Physical, Virtual or Hybrid?
One of the first things to consider when looking for an SD-WAN solution is whether you want to deploy the technology at the edge, in the cloud, or a combination of the two in a hybrid configuration. The difference between these options is how much of the SD-WAN functionality you want to be in the appliance itself or in the cloud or a virtual data center. You also have the option of having some functionality in both.
If your organization has yet to transition most applications to the cloud, you likely will want a physical appliance that is plugged in at each location. A physical appliance, therefore, contains the SD-WAN functionality at each location. If you are further along with your cloud adoption, you may want a more cloud-based SD-WAN solution, either private or public or a combination of both.
Finally, you may opt for a hybrid appliance where you have some appliances running completely on-premise and all of the functions running in the appliance, or some running in the cloud where a large or small portion of the functionality resides in the cloud.
Ease of Deployment
The harder it is and longer it takes to deploy your SD-WAN, the more costs and complications you are likely to experience. Make sure the SD-WAN technology is easy to install and set up through automation and can be centrally managed. When your IT administrators can view and manage the SD-WAN from a single location without having to physically travel to each location, you will not only save money, but you will be able to add new locations and maintain your network much more easily.
You should be able to use all methods of connectivity, including MPLS, 4G/5G/LTE or a standard internet connection. This is called “agnostic connectivity” and ensures your network architects have the ultimate flexibility in how they design your network to meet the needs of all locations and users. Further, you want to be sure you have “carrier agnosticism” so you can have total control over who and how you connect to headquarters.
Network Traffic Routing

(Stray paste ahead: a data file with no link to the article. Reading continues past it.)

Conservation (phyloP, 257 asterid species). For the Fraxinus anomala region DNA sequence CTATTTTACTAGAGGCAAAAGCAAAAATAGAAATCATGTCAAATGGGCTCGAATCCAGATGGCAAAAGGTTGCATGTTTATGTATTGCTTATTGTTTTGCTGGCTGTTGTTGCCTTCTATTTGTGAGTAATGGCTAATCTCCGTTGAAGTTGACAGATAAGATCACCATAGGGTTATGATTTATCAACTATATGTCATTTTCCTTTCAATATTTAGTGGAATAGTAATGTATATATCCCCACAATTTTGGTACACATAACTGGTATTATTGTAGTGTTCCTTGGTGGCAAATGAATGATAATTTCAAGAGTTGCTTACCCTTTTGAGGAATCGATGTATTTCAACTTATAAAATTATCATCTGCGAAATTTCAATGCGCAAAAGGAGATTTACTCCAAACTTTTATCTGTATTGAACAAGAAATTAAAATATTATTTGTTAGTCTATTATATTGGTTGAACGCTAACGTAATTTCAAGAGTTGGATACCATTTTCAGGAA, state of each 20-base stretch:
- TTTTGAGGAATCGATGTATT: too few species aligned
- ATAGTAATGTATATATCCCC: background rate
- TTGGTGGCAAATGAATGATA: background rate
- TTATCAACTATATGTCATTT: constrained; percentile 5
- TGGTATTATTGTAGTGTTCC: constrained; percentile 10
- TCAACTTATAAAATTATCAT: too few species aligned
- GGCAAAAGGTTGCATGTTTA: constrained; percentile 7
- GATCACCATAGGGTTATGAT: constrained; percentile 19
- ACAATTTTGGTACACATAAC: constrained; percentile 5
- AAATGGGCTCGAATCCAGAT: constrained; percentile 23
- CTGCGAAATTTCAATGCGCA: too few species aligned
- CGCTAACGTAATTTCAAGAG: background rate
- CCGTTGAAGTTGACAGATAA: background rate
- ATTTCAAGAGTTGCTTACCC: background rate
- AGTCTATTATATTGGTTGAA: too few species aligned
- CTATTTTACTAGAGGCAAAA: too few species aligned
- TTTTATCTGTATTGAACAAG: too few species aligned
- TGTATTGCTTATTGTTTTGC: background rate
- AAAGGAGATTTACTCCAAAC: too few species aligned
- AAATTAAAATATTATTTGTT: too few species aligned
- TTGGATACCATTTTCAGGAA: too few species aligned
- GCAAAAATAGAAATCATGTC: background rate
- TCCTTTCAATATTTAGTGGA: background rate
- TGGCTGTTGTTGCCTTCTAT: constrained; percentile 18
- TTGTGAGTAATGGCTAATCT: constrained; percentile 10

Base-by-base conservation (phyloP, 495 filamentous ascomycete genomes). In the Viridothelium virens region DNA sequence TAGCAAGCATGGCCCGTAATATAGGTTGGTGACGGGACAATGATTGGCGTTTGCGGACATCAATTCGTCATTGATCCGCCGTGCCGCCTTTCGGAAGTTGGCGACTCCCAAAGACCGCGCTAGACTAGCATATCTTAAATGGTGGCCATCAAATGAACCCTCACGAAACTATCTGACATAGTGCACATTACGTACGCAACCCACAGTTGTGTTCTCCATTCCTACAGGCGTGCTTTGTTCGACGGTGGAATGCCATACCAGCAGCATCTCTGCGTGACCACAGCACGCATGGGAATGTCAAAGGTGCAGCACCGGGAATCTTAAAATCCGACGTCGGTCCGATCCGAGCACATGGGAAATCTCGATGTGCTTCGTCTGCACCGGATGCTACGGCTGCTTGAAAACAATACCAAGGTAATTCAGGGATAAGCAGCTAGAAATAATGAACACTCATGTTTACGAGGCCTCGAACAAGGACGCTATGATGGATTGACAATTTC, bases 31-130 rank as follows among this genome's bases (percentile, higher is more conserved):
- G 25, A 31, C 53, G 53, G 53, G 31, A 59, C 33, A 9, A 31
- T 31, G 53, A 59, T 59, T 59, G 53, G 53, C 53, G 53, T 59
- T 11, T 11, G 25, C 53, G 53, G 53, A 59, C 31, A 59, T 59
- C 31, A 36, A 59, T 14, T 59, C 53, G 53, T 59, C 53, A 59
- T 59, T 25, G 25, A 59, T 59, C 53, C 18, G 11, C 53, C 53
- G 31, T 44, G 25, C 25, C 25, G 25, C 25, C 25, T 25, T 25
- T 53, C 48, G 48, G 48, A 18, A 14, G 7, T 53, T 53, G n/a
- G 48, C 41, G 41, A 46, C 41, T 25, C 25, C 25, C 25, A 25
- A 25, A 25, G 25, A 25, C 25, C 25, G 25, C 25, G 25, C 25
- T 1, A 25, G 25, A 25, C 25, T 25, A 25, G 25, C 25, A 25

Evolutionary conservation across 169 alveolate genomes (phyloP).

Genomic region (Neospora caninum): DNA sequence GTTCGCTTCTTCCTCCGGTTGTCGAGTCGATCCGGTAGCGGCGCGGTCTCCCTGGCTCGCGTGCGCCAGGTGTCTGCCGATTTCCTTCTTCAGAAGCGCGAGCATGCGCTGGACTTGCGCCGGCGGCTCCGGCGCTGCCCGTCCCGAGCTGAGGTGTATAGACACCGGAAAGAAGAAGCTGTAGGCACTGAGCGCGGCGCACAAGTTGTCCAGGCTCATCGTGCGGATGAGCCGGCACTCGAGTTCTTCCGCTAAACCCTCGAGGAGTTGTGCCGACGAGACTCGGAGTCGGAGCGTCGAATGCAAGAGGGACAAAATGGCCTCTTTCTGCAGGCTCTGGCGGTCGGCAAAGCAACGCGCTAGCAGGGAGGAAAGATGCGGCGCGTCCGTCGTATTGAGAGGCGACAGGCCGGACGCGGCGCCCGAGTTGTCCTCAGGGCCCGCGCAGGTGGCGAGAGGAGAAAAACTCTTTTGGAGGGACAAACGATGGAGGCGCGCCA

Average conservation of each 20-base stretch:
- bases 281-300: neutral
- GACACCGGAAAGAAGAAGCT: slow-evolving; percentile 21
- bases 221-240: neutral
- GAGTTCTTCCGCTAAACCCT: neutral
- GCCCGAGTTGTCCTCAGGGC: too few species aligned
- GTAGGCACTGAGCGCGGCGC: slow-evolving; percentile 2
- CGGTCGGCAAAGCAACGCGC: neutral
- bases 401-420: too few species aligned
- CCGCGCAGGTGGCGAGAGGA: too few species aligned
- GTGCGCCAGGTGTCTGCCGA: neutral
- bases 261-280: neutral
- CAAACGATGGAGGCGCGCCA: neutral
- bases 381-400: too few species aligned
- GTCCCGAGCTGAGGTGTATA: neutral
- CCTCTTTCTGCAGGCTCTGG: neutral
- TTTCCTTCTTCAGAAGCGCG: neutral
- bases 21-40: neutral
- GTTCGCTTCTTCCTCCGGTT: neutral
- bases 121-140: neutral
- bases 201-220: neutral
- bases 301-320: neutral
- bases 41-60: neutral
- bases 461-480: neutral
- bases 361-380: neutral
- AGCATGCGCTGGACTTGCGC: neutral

You need to know how the SD-WAN solution will route network traffic. For the best connectivity, accessibility and uptime and performance, you want “active/active” connectivity, where the system automatically switches traffic to the optimal channel when a circuit goes down or there is a brownout. You also want your system to be able to automatically and rapidly prioritize traffic based on its business function and value. For instance, email may have a lower priority than VoIP.
Network and Data Security
With so much data traveling through your network, it is critical to ensure your SD-WAN technology is secure, using IPsec transport encryption, VPN support, next-generation firewalls, and other security precautions. Additionally, every method of connectivity must also be supported with adequate security features. If your SD-WAN provider does not offer a robust security solution, you can partner with a third-party security vendor to ensure you have a holistic approach to security.
SD-WAN Controller Type
Depending on the type of SD-WAN you choose, there will be different options in the type of SD-WAN controller you will have. The controller manages traffic flows and the different types are an on-premise controller, cloud controller and a gateway controller. Unlike an on-premise controller that you would control and maintain, the cloud controller is hosted and managed by your SD-WAN supplier. A gateway controller works automatically to ease traffic on your main site’s networks.
When you are evaluating SD-WAN, be sure to work with an agnostic solutions provider with extensive experience designing, planning, deploying and managing complex and multi-site technology solutions of all kinds. In this way, you will have confidence that your provider not only knows what they are doing and can guide you in the best options for your particular business environment, but they will also recommend solutions based on their value to your organization versus their own.